• Affordability
    For 40 years now, there has been a federal program in place to aid low-income Americans who are unable to pay their home energy utility bills. NAWC supports a similar federal program to help those who struggle to pay their water bills. NAWC member companies have long offered customer assistance programs and options to help low-income customers pay water bills and avoid water shutoffs. The creation of a federal customer support program for basic water needs would provide a strategic safety net to ensure water keeps flowing to all households in America.
  • Private Activity Bonds and Revolving Funds
    Encouraging regionalization in the water sector through the clean water and drinking water state revolving fund programs, lifting the cap on private activity bonds, and expanding eligibility of the Clean Water State Revolving Fund to all water service providers, could all stimulate private sector investment in infrastructure, according research conducted by PwC. Their study found that these changes could lead to an additional $58-$68 billion in incremental private water and wastewater infrastructure investments.6
From the Toolkit

The Water Activist Network

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Protecting the Failing Status Quo

Protecting the Failing Status Quo

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How Critics Get it Wrong on the
Private Water Industry

How Critics Get it Wrong on the Private Water Industry

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Where Are They Now?

Where Are They Now?

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How Utilities Policy gets it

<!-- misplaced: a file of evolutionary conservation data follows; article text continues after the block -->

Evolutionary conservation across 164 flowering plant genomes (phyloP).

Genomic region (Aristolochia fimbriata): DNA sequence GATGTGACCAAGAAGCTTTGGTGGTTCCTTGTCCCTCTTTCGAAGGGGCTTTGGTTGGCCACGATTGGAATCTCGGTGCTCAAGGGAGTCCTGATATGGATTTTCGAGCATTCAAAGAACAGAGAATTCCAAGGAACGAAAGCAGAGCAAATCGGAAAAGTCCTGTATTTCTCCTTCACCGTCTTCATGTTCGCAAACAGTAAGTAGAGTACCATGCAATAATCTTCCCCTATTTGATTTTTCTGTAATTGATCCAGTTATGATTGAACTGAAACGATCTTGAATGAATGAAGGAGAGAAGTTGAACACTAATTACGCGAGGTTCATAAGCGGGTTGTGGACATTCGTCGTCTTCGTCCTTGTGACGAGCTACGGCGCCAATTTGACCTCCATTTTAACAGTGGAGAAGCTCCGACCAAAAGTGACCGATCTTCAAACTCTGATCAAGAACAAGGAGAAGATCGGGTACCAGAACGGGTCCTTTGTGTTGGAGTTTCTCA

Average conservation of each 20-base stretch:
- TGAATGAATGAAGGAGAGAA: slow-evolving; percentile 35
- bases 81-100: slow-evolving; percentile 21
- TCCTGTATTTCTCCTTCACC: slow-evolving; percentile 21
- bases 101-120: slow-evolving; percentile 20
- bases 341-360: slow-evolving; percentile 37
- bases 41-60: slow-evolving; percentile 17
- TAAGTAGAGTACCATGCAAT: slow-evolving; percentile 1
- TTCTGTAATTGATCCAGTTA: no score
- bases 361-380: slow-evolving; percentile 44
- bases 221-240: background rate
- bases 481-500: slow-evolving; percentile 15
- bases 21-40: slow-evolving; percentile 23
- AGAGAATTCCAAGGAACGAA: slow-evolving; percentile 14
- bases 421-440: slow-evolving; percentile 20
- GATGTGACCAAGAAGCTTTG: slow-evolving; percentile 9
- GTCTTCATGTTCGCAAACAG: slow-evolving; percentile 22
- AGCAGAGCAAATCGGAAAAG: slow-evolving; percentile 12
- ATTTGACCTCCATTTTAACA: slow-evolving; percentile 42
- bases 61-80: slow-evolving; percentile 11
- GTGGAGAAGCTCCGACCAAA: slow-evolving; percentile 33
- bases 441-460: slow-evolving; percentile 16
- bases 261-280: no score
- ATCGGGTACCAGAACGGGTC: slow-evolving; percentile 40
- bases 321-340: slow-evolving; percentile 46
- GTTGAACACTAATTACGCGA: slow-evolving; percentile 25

Wrong on Municipal Utilities

How Utilities Policy gets it Wrong on Municipal Utilities

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Activists Rush to Protect Failing Status Quo in Baltimore

Activists Rush to Protect Failing Status Quo in Baltimore

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Why Water Rate Comparisons are Bogus

Why Water Rate Comparisons are Bogus

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Water Activists Exposed

Water Activists Exposed

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Food & Water Watch’s
Activist Misinformation

Food & Water Watch’s Activist Misinformation

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Sources:

  1. Water Research Foundation, “Main Breaks: State of the Science” Feb. 2015; Naval Postgraduate School Center for Homeland Defense and Security, “America’s Infrastructure: Where Are We Headed?” March 2009; AWWA, “Buried No Longer: Confronting America's Water Infrastructure Challenge” Feb. 2012
  2. U.S. Conference of Mayors Urban Water Council, “Mayor’s Guide to Water and Wastewater Partnership Service Agreements,” Apr. 2005. Brookings Institute and Rockefeller Foundation, Project on State and Metropolitan Innovation “Moving Forward on Public Private Partnerships,” Dec. 2011; EPA Response to Congress on Privatization of Wastewater Facilities, 1997; Brookings Institute, “Public-Private Partnerships to Revamp U.S. Infrastructure,” Feb. 2011
  3. U.S. EPA Water Infrastructure and Resiliency Finance Center, Accessed 6/30/16; U.S. EPA, “Drinking Water State Revolving Funds: 2017 – 2020 Allotment of Federal Funds for States, Tribes, and Territories”; U.S. EPA, “FY 2019 Clean Water State Revolving Fund Final Allotments” April 2019
  4. For more, see: “CONDEMNATION CASE STUDY: A RECORD OF BROKEN PROMISES IN FELTON, CALIFORNIA” and “WHERE ARE THEY NOW? FIVE EXAMPLES OF ACTIVISTS MISLEADING COMMUNITIES ON MAJOR WATER DECISIONS” under “How Opponents Get It Wrong”
  5. Brookings Institution, “America’s Fragmented Water Systems” 10/16/14; Manny Teodoro, “The Plan: A five-point proposal to transform the U.S. water sector” 10/15/19; RAND Corporation, “How to Ensure Quality Drinking Water Service for All? One Option Is Fewer Utilities” 3/26/19; Manny Teodoro, “Grow to Shrink, Shrink to Grow” 6/27/19;
  6. PricewaterhouseCoopers via NAWC, “New Report Identifies Ways to Unlock Much-Needed Investment in U.S. Water Infrastructure” Oct. 2011